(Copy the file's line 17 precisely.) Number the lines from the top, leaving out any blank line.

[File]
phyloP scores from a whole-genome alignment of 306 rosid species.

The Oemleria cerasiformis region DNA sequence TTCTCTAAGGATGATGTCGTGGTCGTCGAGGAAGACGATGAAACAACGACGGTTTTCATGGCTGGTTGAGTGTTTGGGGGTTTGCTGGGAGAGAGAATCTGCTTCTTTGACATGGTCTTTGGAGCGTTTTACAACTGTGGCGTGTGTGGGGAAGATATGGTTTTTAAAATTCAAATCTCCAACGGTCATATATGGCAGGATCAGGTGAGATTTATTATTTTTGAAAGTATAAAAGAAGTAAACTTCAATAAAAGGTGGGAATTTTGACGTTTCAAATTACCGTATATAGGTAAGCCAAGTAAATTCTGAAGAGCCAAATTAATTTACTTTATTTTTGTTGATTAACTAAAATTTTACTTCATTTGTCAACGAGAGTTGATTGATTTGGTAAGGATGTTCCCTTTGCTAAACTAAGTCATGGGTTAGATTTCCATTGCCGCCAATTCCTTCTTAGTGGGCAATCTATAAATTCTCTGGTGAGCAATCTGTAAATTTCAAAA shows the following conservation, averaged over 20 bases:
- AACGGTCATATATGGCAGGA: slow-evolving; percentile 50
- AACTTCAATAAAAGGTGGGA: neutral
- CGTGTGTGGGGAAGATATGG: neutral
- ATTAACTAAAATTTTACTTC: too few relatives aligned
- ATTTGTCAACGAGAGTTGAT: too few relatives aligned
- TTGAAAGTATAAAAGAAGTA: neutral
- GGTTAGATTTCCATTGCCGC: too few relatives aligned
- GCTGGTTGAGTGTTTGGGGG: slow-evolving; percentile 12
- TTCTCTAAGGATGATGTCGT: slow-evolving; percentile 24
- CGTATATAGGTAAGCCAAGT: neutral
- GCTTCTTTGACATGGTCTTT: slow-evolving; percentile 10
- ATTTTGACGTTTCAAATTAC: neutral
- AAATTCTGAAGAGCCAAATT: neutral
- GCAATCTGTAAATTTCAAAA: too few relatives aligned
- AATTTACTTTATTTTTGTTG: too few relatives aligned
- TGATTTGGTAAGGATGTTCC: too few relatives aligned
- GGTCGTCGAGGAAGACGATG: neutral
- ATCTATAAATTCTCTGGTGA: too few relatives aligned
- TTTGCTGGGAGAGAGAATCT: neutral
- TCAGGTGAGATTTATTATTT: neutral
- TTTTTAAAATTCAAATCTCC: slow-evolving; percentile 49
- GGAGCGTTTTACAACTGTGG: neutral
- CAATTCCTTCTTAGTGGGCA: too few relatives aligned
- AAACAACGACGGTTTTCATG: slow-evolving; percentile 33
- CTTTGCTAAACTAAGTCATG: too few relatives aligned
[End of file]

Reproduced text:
- AATTTACTTTATTTTTGTTG: too few relatives aligned